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St Leonards Cottage (South)

A Grade II* Listed Building in Hartland, Devon

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Coordinates

Latitude: 50.9875 / 50°59'15"N

Longitude: -4.4962 / 4°29'46"W

OS Eastings: 224898

OS Northings: 123869

OS Grid: SS248238

Mapcode National: GBR K4.L2SL

Mapcode Global: FRA 16GH.Q4Z

Entry Name: St Leonards Cottage (South)

Listing Date: 19 June 1989

Grade: II*

Source: Historic England

Source ID: 1166060

English Heritage Legacy ID: 91216

Location: Hartland, Torridge, Devon, EX39

County: Devon

District: Torridge

Civil Parish: Hartland

Traditional County: Devon

Lieutenancy Area (Ceremonial County): Devon

Church of England Parish: Hartland St Nectan

Church of England Diocese: Exeter

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Hartland

Listing Text

HARTLAND
SS 22 SW

3/150 St Leonards Cottage (south)

GV II*

Small house. Circa 1500, altered in C20. Walls of very small stone rubble. Gable-
ende thatch roof. Brick stack at either end.
Plan: 2-room plan with smaller room to the right and entrance lobby between the
two. No early chimney survives - the right-hand fireplace is an insertion of the
C19 and the left-hand end wall has been rebuilt but may have previously contained an
early stack. Despite its early date the building appears to have been 2 storeys
from the outset although the proportions of the rooms may have bee altered and some
rebuilding of the front may have occured.
Exterior: 2 storeys. Regular 3-window front of C20 2-light casements, some with
small panes. Cl9 plank door to right of centre under contemporary slate hood. The
right-hand side of the front is recessed slightly suggesting some rebuilding. Lean-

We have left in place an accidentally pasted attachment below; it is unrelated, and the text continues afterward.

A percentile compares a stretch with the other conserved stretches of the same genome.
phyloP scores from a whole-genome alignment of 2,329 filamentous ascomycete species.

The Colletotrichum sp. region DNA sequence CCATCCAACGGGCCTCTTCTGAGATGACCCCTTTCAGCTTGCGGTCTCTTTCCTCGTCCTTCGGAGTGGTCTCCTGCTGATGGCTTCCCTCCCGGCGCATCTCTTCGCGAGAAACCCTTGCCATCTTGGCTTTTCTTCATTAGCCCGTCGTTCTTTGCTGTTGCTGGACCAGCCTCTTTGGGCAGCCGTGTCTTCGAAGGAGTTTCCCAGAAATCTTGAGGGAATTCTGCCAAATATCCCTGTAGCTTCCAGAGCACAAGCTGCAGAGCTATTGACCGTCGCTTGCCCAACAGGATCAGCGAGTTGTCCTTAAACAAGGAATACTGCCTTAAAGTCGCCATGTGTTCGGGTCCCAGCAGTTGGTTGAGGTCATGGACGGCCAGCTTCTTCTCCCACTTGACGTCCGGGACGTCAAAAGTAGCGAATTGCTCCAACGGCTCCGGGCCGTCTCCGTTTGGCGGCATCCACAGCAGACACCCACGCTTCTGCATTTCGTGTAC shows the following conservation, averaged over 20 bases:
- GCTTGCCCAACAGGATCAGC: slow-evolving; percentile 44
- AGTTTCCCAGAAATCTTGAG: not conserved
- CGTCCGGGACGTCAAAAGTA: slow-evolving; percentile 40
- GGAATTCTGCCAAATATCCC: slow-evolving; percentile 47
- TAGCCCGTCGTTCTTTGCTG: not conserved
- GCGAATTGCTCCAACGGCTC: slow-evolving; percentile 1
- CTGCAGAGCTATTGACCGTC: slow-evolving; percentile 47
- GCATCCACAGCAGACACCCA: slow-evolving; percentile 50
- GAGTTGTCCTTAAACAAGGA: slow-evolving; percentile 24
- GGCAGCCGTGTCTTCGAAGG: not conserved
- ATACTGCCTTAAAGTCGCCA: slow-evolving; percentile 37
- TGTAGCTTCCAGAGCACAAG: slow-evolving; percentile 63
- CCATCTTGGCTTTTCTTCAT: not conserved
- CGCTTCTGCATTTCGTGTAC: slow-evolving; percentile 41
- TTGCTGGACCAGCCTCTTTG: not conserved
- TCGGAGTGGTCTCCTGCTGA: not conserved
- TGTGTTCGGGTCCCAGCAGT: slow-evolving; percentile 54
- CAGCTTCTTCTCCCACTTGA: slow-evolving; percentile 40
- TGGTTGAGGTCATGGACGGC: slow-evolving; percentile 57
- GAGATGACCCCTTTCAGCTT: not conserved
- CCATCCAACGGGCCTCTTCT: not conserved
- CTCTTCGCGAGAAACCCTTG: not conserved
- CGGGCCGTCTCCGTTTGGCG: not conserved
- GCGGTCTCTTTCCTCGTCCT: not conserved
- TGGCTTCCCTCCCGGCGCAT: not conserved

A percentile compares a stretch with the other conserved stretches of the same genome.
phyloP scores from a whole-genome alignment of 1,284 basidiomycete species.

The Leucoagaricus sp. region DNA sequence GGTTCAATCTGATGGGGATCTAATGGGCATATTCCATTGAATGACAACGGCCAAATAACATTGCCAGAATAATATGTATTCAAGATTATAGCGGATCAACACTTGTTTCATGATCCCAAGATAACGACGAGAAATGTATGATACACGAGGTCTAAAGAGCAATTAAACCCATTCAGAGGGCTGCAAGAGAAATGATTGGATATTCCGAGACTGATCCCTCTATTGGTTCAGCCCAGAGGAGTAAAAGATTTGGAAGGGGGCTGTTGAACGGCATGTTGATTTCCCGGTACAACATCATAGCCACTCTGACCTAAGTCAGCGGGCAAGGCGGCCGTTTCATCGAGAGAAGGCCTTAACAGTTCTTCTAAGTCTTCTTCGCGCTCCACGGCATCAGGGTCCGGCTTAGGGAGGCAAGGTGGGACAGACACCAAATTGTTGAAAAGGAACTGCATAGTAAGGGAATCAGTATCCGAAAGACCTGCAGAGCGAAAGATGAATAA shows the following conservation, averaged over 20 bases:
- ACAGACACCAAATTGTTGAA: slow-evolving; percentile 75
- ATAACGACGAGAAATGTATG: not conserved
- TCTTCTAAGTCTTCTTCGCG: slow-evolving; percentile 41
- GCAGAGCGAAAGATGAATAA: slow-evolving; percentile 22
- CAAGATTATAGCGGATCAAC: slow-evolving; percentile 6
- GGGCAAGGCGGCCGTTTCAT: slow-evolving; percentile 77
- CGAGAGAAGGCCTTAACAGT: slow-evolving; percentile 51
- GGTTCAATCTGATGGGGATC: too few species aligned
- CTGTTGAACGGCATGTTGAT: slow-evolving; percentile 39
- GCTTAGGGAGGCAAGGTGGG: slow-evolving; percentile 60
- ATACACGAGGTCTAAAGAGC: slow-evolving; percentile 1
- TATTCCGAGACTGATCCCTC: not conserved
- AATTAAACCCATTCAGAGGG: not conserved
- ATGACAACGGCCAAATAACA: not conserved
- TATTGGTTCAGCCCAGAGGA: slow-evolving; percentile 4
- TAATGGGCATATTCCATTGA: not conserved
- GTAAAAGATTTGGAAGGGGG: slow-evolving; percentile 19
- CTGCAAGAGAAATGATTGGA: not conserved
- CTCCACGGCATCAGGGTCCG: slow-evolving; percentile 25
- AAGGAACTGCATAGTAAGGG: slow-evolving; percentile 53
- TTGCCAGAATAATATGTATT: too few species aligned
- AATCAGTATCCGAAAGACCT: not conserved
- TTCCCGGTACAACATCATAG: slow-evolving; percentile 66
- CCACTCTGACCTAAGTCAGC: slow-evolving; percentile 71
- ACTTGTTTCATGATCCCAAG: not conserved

to thatched roof C18 or C19 outbuilding against the right-hand end with door at the
front. Rear elevation is notable only for a rare original 2-light timber mullion-
window to right with round-headed lights, now blocked.
Interior: throughout the ground floor are very heavy chamfererd cross beams with
convex diagonal stops. The original roof structure is of considerable interest
consisting of 2 pairs of raised crucks which are not smoke-blackened. The left-hand
truss has a morticed apex with triangular strengthening block below. The right-hand
truss has an unusual apex arrangement with a huge saddle into which the tops of the
principals are morticed with another smaller saddle above it into which the diagonal
ridge is notched. Very close to the saddle is a light morticed collar. The trusses
are of very heavy scantling the front rafter of the right-hand truss has dropped
considerably. This enigmatic building poses many problems of interpretation
deriving mainly from the high quality of carpentry relative to such a small
structure. Its original function is unclear but its close proximity to a chapel
(q.v) of a very similar date suggests a connection between the two and it may have
housed a priest. Alternatively both buildings may be survivals of a much larger
complex.


Listing NGR: SS2489823869

This text is from the original listing, and may not necessarily reflect the current setting of the building.

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